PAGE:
When spouses do not reach agreement about the terms of their divorce, courts must decide issues for them, including child custody, alimony, child support and property division. Courts sometimes make mistakes, so spouses can appeal the court’s decisions by asking a higher court to reverse the trial court. However, state laws may limit a spouse’s right to appeal.
Appeal rights typically do not exist in uncontested divorce cases since spouses agree on all the terms of the divorce. Spouses can appeal a judge’s decision in a contested divorce in which a trial is held and both sides have a chance to be heard. Typically, a spouse can appeal a judge’s ruling if it was incorrect about a matter of law, fact or procedure. For example, if a judge applied the wrong law to your case, a higher court will likely overturn the judge’s ruling. Similarly, a spouse could appeal rulings by a judge who refused to recognize a higher court’s previous decisions.
Spouses do not have to appeal an entire judgment. If a spouse agrees with parts of the judgment but disagrees with others, he can appeal only the parts with which he disagrees. For example, if the judge made a legal error by not including health insurance payments when applying the state’s child support guidelines, either parent could appeal the judgment to ask a higher court to recalculate child support.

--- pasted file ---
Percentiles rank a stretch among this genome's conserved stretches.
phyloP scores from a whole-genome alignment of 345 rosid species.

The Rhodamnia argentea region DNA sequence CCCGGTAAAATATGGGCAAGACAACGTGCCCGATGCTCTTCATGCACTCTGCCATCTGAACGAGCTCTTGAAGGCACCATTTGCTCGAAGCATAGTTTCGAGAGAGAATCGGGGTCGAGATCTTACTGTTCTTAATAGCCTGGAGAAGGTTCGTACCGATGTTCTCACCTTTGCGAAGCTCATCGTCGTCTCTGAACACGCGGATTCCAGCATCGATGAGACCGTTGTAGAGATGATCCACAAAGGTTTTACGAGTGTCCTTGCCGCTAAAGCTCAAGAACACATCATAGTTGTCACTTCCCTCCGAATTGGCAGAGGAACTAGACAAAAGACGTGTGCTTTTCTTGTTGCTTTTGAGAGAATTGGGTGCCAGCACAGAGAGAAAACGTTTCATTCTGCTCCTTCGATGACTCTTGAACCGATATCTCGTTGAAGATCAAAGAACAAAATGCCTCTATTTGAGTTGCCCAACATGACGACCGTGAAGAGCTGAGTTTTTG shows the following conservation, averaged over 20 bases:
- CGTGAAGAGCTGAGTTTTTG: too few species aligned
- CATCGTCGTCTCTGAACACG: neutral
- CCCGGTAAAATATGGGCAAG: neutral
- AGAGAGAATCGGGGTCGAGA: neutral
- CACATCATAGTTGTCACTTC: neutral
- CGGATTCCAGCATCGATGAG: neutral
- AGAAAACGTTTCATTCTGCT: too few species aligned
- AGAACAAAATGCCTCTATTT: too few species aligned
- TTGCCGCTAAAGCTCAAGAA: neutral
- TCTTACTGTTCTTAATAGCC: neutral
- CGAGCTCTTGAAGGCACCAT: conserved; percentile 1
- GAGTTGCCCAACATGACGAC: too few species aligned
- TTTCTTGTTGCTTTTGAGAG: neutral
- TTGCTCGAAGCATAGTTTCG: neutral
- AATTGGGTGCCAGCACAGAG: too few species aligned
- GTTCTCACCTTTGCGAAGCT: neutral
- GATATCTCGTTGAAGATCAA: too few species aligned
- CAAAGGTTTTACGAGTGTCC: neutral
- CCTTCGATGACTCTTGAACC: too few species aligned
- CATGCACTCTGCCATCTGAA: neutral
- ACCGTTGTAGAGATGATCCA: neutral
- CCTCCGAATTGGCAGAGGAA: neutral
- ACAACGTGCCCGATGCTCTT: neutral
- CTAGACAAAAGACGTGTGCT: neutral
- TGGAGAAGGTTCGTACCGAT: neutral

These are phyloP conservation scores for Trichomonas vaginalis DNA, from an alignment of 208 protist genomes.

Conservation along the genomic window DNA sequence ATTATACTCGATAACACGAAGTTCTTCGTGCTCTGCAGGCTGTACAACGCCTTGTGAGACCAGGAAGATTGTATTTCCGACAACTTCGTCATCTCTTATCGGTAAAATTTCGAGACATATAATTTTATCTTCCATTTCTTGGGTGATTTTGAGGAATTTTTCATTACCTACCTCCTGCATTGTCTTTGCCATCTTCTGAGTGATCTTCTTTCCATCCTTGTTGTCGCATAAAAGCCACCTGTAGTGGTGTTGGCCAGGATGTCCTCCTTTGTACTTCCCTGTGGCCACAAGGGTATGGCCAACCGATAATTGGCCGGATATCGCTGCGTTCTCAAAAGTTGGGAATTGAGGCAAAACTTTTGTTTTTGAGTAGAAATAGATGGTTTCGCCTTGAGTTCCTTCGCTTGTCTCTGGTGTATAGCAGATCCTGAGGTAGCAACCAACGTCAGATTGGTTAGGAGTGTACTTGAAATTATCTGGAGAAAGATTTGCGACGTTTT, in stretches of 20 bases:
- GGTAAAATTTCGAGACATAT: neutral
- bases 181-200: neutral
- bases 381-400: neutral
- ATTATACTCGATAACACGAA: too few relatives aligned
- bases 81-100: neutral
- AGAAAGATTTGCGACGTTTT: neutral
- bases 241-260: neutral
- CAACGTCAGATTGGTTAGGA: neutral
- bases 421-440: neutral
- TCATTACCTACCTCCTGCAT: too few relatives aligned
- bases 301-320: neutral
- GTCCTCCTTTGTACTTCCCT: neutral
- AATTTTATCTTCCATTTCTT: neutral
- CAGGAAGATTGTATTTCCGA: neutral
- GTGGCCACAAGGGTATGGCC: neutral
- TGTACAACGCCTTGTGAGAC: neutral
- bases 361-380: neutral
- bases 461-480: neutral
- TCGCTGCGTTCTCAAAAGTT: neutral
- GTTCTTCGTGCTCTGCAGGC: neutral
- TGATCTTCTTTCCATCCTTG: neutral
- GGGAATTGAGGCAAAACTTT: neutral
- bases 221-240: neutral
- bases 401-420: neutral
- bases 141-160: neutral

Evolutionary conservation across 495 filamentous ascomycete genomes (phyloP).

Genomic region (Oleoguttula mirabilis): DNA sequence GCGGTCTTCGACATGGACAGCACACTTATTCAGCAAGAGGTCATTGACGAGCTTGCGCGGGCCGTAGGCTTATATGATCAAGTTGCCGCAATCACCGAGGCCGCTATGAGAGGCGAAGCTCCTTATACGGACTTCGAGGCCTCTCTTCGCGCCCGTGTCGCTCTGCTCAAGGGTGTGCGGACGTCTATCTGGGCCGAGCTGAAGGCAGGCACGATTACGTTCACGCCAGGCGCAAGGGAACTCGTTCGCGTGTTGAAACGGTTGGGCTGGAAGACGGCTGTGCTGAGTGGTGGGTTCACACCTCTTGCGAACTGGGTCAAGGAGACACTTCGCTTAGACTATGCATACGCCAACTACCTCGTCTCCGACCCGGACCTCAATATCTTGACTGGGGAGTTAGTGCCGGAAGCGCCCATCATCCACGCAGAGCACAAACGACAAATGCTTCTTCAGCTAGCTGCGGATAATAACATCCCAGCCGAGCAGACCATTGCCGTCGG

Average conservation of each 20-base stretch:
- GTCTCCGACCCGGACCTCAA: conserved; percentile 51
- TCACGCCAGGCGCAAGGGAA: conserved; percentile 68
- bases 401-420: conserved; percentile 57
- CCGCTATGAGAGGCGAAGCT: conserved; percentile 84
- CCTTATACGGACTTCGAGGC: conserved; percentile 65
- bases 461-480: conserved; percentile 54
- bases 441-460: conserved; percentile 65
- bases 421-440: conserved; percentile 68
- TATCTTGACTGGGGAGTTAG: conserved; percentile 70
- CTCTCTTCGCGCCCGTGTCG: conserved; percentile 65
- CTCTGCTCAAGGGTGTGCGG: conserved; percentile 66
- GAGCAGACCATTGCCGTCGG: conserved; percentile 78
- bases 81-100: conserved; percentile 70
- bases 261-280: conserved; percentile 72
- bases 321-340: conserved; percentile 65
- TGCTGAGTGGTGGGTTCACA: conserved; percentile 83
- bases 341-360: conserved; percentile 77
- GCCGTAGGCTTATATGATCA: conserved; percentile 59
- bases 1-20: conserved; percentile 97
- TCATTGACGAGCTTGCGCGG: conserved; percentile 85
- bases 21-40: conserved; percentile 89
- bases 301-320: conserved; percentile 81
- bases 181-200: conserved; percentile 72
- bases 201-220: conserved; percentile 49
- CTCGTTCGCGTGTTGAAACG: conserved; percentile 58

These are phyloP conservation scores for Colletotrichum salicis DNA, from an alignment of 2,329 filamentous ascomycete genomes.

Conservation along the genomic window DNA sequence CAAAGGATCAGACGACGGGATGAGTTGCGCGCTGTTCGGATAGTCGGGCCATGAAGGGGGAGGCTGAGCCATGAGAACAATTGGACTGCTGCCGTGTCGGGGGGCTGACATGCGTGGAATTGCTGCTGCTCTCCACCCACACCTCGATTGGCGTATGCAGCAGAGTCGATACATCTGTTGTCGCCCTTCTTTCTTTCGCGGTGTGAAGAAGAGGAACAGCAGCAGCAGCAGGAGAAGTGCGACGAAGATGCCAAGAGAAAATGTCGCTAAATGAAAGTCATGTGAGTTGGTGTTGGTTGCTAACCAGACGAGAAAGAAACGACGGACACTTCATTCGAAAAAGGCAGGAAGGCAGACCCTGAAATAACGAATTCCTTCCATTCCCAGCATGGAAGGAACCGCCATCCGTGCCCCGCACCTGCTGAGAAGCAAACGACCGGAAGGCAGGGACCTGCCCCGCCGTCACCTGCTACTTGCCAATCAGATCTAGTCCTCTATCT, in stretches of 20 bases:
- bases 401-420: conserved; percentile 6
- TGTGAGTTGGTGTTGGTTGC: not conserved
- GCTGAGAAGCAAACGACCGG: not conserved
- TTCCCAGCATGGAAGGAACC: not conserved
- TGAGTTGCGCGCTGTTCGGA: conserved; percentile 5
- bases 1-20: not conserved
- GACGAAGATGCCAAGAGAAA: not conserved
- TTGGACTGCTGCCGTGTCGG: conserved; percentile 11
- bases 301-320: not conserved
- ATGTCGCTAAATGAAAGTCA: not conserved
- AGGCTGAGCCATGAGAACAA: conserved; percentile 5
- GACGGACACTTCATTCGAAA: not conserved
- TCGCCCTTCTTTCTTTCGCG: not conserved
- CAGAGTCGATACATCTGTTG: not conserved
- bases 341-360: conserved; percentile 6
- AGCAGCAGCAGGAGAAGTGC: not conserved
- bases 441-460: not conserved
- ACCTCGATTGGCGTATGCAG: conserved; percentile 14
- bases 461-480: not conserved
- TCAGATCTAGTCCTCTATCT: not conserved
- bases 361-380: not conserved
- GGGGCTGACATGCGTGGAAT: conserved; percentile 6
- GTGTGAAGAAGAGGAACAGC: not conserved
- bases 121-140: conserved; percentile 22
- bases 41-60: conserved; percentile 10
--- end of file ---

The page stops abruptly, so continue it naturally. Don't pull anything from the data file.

Filing an Appeal
The exact procedures for filing an appeal vary by state, but many states limit the time you have to appeal, most ranging from 21 days in states like Michigan to 30 days in states like Georgia to 45 days in states like Colorado. Appeals are typically filed with the higher court with jurisdiction to hear appeals from the lower court that decided the divorce. States may require the appealing spouse to file a notice of appeal in the trial court to provide notice that he intends to file an appeal. An appeal may take several months, depending on the issues appealed and the workload of the appellate court.
Winning an Appeal
If a spouse wins an appeal, the higher court reverses the judgment of the trial court. Depending on the issue appealed, the reversal may resolve the issue or require the trial court to make another decision. For example, if the appellate court decides the trial court wrongly refused to award spousal support, it may send the case back to the trial court to make a spousal support award instead of making the award itself.